We are to “Bear one another’s burdens, and so fulfill the law of Christ.” Galatians 6:2

We won’t be able to help but to “admonish the idle, encourage the fainthearted, help the weak, be patient with them all.” I Thessalonians 5:14

“And let us consider how to stir up one another to love and good works, not neglecting to meet together, as is the habit of some, but encouraging one another, and all the more as you see the Day drawing near.” Hebrews 10:24-25

2. Reach all the riches of assurance of understanding and knowledge.

Friends, Christians, I cannot help but ask myself, what excuse do we western-world Christians have to remain void of knowledge? 

We have scripture free at the flick of a fingertip on the screens of our phone. We have commentary apps. We know more about the context of the time the Word was written than any time before. We have the ability to cross-check concepts against another in scripture.

How much more then can we be firm in our faith when we have the answers at our disposal?

If we do not know our Word, I mean know it, of course, arguements of the world will creep into our mind and try to destroy any confidence we have in our Savior? What more would the enemy want than to discredit the personhood and divinity of Christ through the misunderstanding His own children? 

Because “the wisdom from above is first pure, then peaceable, gentle, open to reason, full of mercy and good fruits, impartial and sincere.” James 3:18

And because “The fear of the Lord is the beginning of wisdom, and the knowledge of the Holy One is insight.” Proverbs 9:10

And then, oh brothers and sisters, once we have become knit by the love of Jesus and into His eternal church, once we are full in assurance and knowledge, then will our faith be firm. Yes, it may exist without those things, but it will be flimsy, ready to fall down when even the slightest wind blows.

With His sovereignty and our obedience to participate in His will, our faiths will bind us in uncertainty. Our faiths will build us in years of destruction. They will restore confidence. They will demonstrate mercy. Our faith will be that which can move mountains. It will be used by God to draw the eyes and ears of the saints and the future saints.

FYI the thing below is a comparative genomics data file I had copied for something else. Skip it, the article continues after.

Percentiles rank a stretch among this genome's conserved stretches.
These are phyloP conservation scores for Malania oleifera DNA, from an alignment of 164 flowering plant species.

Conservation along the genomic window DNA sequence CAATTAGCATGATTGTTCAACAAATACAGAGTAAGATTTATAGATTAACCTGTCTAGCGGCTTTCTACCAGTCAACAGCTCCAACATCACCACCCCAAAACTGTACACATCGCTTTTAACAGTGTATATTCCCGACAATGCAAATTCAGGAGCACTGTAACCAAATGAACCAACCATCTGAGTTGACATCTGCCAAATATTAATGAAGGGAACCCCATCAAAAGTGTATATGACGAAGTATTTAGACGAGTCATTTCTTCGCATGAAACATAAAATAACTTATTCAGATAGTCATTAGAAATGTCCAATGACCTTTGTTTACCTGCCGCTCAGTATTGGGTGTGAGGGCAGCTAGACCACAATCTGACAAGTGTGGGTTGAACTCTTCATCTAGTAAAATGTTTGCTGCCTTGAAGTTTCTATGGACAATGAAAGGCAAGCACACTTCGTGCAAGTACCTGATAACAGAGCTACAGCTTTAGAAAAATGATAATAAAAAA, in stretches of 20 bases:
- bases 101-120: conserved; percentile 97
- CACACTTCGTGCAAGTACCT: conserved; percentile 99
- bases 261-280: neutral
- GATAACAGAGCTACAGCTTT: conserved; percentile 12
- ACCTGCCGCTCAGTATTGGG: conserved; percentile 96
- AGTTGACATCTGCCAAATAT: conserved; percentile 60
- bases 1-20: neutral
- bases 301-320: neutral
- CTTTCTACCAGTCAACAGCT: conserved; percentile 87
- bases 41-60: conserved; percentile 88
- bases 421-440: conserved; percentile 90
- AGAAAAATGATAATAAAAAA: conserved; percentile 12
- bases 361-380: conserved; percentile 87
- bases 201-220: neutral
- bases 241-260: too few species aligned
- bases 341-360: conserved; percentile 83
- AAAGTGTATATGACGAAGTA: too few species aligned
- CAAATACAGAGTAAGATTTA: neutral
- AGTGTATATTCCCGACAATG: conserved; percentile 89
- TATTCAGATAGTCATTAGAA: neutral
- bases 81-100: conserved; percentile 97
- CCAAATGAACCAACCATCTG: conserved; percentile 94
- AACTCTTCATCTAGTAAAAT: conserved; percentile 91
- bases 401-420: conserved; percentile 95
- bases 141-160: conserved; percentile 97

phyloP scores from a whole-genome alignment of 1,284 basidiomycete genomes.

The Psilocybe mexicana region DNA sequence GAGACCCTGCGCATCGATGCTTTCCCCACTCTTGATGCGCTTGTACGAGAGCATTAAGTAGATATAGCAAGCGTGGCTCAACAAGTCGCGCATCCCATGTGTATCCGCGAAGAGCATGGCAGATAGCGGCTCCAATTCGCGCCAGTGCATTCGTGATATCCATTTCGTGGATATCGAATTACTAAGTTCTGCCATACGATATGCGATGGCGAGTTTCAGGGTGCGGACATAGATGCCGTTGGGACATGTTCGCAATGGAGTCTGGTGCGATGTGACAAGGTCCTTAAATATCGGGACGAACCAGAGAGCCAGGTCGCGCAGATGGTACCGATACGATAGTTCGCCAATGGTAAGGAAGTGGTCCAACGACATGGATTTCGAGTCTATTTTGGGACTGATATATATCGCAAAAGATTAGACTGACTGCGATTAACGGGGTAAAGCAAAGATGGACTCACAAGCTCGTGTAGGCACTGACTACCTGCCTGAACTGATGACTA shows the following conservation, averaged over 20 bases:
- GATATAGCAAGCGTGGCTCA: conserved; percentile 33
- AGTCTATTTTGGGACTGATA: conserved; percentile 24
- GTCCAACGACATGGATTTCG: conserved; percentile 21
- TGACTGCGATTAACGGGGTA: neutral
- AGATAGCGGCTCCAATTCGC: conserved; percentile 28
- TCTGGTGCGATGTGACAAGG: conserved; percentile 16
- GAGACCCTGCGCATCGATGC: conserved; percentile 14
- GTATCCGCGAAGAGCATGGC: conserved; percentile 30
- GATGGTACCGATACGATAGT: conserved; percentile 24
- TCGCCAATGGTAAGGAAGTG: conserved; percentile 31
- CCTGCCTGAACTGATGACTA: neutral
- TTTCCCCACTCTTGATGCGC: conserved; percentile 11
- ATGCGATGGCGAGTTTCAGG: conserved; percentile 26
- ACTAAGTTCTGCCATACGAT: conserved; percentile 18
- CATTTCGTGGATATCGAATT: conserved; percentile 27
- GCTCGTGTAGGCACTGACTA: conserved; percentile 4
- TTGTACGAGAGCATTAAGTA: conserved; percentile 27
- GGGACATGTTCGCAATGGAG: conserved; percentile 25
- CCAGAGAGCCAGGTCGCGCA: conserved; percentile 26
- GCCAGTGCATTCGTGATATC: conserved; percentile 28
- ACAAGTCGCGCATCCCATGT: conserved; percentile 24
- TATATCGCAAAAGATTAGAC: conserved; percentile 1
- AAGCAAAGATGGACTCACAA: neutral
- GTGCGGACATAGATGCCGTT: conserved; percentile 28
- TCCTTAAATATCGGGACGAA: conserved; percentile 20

So as Paul sat in his jail cell, as his stomach growled and his infected wounds burned and his broken limbs quaked, he prayed that the Christians in Colossae would do these things. He fell on his knees when the rest of his body was crumbling beneath him. He cried out to the Father for spiritual healing than his own healing. He pled that the Church would see Screen Shot 2017-03-14 at 4.40.34 PMGod more clearly.

I hope we simultaneously become Paul in the cell and the Colossians in the throws of Christian persecution. I hope–I pray–our hearts are so drawn into the needs of the Church that our own pains are nothing in comparison to our longing for spiritual maturity among our fellow Christians. I pray that is the case because we are so knit together that we cannot separate our souls from one another. Because we understand the goodness and mercy and love of Christ that we are obsessed with communicating it beyond the walls of our own minds.

For although I am absent in body, yet I am with you in spirit, rejoicing to see your good order and the firmness of your faith in Christ. 

The Brilliance of Jesus

Simple truths guide our lives.

It’s simply true that I have class at 9 am most days. It’s simply true that if I drink coffee too late, I won’t go to sleep. It’s simply true that I have got to go to the grocery today or I am going to starve my husband.

Last week, we dug into the most simple of truths–the one that guides existence. The Gospel. 

In studying Colossians, we are over and over reminded of some of these. Perhaps my favorite one, though, will be the simple truth of the brilliance of Jesus. Turn with me to Colossians 1. Drink in one of the most vivid pictures of Him we get in His word. Join me in learning what His brilliance is, how it guides our lives, and why it matters in the most crucial of ways.

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He is the image of the invisible God, the firstborn of all creation. For by him all things were created, visible and invisible, whether thrones or dominions or rulers or authorities–all things were created through him and for him. And he is before all things, and in him, all things hold together. And he is the head of the body, the church. He is the beginning, the firstborn from the dead, that in everything he might be preeminent. For in him all the fullness of God was pleased to dwell, and through him to reconcile to himself all things whether on earth or in heaven, making peace by the blood of the cross.